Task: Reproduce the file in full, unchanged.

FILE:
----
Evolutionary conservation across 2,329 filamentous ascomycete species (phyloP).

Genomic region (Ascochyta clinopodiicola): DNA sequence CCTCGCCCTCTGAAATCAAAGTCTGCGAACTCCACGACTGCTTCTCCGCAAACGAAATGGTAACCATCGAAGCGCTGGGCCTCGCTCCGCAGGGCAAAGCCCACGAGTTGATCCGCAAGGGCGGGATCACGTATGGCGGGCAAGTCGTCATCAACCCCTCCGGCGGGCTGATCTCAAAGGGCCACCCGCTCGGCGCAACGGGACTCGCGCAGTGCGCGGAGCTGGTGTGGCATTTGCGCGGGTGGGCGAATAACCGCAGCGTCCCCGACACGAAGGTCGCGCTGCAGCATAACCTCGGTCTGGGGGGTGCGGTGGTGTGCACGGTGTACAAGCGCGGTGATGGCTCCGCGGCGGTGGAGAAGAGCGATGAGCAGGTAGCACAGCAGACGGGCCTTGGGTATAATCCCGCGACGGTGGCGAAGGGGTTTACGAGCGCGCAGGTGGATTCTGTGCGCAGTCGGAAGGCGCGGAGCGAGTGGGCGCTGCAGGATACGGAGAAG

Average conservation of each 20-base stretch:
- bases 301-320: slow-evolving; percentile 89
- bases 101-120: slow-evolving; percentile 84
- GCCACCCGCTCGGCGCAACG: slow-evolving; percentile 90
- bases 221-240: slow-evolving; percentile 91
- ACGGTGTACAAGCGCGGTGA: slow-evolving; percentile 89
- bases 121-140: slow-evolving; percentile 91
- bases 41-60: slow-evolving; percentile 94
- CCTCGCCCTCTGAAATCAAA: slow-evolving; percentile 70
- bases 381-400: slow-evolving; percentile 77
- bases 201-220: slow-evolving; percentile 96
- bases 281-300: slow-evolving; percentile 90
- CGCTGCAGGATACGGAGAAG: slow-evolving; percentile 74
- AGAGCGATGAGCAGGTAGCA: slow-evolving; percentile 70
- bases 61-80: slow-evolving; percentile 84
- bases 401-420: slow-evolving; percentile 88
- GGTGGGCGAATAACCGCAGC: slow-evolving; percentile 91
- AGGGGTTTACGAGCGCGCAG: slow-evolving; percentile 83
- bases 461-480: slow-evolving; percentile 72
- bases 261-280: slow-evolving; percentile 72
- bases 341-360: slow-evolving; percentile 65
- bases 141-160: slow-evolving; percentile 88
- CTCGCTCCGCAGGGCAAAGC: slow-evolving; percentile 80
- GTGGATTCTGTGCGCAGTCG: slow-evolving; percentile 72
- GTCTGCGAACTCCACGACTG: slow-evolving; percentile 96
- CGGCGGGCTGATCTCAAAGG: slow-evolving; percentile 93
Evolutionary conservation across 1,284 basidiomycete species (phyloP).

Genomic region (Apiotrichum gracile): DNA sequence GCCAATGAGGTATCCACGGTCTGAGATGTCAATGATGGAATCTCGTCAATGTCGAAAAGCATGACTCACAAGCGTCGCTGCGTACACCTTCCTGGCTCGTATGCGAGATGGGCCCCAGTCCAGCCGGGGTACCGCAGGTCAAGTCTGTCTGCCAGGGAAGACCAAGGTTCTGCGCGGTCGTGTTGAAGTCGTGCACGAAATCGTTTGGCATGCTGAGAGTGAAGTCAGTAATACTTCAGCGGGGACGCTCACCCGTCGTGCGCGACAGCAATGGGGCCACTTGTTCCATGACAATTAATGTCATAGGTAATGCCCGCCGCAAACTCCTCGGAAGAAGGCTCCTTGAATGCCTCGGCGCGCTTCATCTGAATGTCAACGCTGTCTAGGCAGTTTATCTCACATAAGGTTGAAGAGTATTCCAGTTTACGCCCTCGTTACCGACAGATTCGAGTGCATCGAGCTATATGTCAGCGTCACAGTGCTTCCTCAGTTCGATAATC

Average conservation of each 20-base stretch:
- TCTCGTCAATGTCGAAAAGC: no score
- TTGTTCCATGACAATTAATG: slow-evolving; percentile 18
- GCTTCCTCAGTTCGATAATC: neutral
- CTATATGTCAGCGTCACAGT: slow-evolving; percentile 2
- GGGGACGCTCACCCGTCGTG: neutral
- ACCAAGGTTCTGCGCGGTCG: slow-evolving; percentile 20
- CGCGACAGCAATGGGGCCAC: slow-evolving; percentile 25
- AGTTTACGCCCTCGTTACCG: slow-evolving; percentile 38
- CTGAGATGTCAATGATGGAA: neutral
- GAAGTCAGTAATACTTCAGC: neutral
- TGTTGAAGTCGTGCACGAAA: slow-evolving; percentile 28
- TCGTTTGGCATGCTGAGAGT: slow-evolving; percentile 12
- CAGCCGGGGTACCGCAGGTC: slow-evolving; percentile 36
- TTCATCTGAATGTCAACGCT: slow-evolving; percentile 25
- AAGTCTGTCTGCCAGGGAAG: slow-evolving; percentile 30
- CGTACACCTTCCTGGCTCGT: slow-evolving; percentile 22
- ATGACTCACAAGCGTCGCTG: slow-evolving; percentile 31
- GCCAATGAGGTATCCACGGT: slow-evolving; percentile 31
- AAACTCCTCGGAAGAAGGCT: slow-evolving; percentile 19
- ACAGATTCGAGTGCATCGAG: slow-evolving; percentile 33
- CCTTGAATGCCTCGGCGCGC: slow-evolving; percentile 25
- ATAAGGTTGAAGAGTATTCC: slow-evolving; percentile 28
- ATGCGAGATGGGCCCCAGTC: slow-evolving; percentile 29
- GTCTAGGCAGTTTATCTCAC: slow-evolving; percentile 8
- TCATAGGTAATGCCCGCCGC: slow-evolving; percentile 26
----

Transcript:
Evolutionary conservation across 2,329 filamentous ascomycete species (phyloP).

Genomic region (Ascochyta clinopodiicola): DNA sequence CCTCGCCCTCTGAAATCAAAGTCTGCGAACTCCACGACTGCTTCTCCGCAAACGAAATGGTAACCATCGAAGCGCTGGGCCTCGCTCCGCAGGGCAAAGCCCACGAGTTGATCCGCAAGGGCGGGATCACGTATGGCGGGCAAGTCGTCATCAACCCCTCCGGCGGGCTGATCTCAAAGGGCCACCCGCTCGGCGCAACGGGACTCGCGCAGTGCGCGGAGCTGGTGTGGCATTTGCGCGGGTGGGCGAATAACCGCAGCGTCCCCGACACGAAGGTCGCGCTGCAGCATAACCTCGGTCTGGGGGGTGCGGTGGTGTGCACGGTGTACAAGCGCGGTGATGGCTCCGCGGCGGTGGAGAAGAGCGATGAGCAGGTAGCACAGCAGACGGGCCTTGGGTATAATCCCGCGACGGTGGCGAAGGGGTTTACGAGCGCGCAGGTGGATTCTGTGCGCAGTCGGAAGGCGCGGAGCGAGTGGGCGCTGCAGGATACGGAGAAG

Average conservation of each 20-base stretch:
- bases 301-320: slow-evolving; percentile 89
- bases 101-120: slow-evolving; percentile 84
- GCCACCCGCTCGGCGCAACG: slow-evolving; percentile 90
- bases 221-240: slow-evolving; percentile 91
- ACGGTGTACAAGCGCGGTGA: slow-evolving; percentile 89
- bases 121-140: slow-evolving; percentile 91
- bases 41-60: slow-evolving; percentile 94
- CCTCGCCCTCTGAAATCAAA: slow-evolving; percentile 70
- bases 381-400: slow-evolving; percentile 77
- bases 201-220: slow-evolving; percentile 96
- bases 281-300: slow-evolving; percentile 90
- CGCTGCAGGATACGGAGAAG: slow-evolving; percentile 74
- AGAGCGATGAGCAGGTAGCA: slow-evolving; percentile 70
- bases 61-80: slow-evolving; percentile 84
- bases 401-420: slow-evolving; percentile 88
- GGTGGGCGAATAACCGCAGC: slow-evolving; percentile 91
- AGGGGTTTACGAGCGCGCAG: slow-evolving; percentile 83
- bases 461-480: slow-evolving; percentile 72
- bases 261-280: slow-evolving; percentile 72
- bases 341-360: slow-evolving; percentile 65
- bases 141-160: slow-evolving; percentile 88
- CTCGCTCCGCAGGGCAAAGC: slow-evolving; percentile 80
- GTGGATTCTGTGCGCAGTCG: slow-evolving; percentile 72
- GTCTGCGAACTCCACGACTG: slow-evolving; percentile 96
- CGGCGGGCTGATCTCAAAGG: slow-evolving; percentile 93
Evolutionary conservation across 1,284 basidiomycete species (phyloP).

Genomic region (Apiotrichum gracile): DNA sequence GCCAATGAGGTATCCACGGTCTGAGATGTCAATGATGGAATCTCGTCAATGTCGAAAAGCATGACTCACAAGCGTCGCTGCGTACACCTTCCTGGCTCGTATGCGAGATGGGCCCCAGTCCAGCCGGGGTACCGCAGGTCAAGTCTGTCTGCCAGGGAAGACCAAGGTTCTGCGCGGTCGTGTTGAAGTCGTGCACGAAATCGTTTGGCATGCTGAGAGTGAAGTCAGTAATACTTCAGCGGGGACGCTCACCCGTCGTGCGCGACAGCAATGGGGCCACTTGTTCCATGACAATTAATGTCATAGGTAATGCCCGCCGCAAACTCCTCGGAAGAAGGCTCCTTGAATGCCTCGGCGCGCTTCATCTGAATGTCAACGCTGTCTAGGCAGTTTATCTCACATAAGGTTGAAGAGTATTCCAGTTTACGCCCTCGTTACCGACAGATTCGAGTGCATCGAGCTATATGTCAGCGTCACAGTGCTTCCTCAGTTCGATAATC

Average conservation of each 20-base stretch:
- TCTCGTCAATGTCGAAAAGC: no score
- TTGTTCCATGACAATTAATG: slow-evolving; percentile 18
- GCTTCCTCAGTTCGATAATC: neutral
- CTATATGTCAGCGTCACAGT: slow-evolving; percentile 2
- GGGGACGCTCACCCGTCGTG: neutral
- ACCAAGGTTCTGCGCGGTCG: slow-evolving; percentile 20
- CGCGACAGCAATGGGGCCAC: slow-evolving; percentile 25
- AGTTTACGCCCTCGTTACCG: slow-evolving; percentile 38
- CTGAGATGTCAATGATGGAA: neutral
- GAAGTCAGTAATACTTCAGC: neutral
- TGTTGAAGTCGTGCACGAAA: slow-evolving; percentile 28
- TCGTTTGGCATGCTGAGAGT: slow-evolving; percentile 12
- CAGCCGGGGTACCGCAGGTC: slow-evolving; percentile 36
- TTCATCTGAATGTCAACGCT: slow-evolving; percentile 25
- AAGTCTGTCTGCCAGGGAAG: slow-evolving; percentile 30
- CGTACACCTTCCTGGCTCGT: slow-evolving; percentile 22
- ATGACTCACAAGCGTCGCTG: slow-evolving; percentile 31
- GCCAATGAGGTATCCACGGT: slow-evolving; percentile 31
- AAACTCCTCGGAAGAAGGCT: slow-evolving; percentile 19
- ACAGATTCGAGTGCATCGAG: slow-evolving; percentile 33
- CCTTGAATGCCTCGGCGCGC: slow-evolving; percentile 25
- ATAAGGTTGAAGAGTATTCC: slow-evolving; percentile 28
- ATGCGAGATGGGCCCCAGTC: slow-evolving; percentile 29
- GTCTAGGCAGTTTATCTCAC: slow-evolving; percentile 8
- TCATAGGTAATGCCCGCCGC: slow-evolving; percentile 26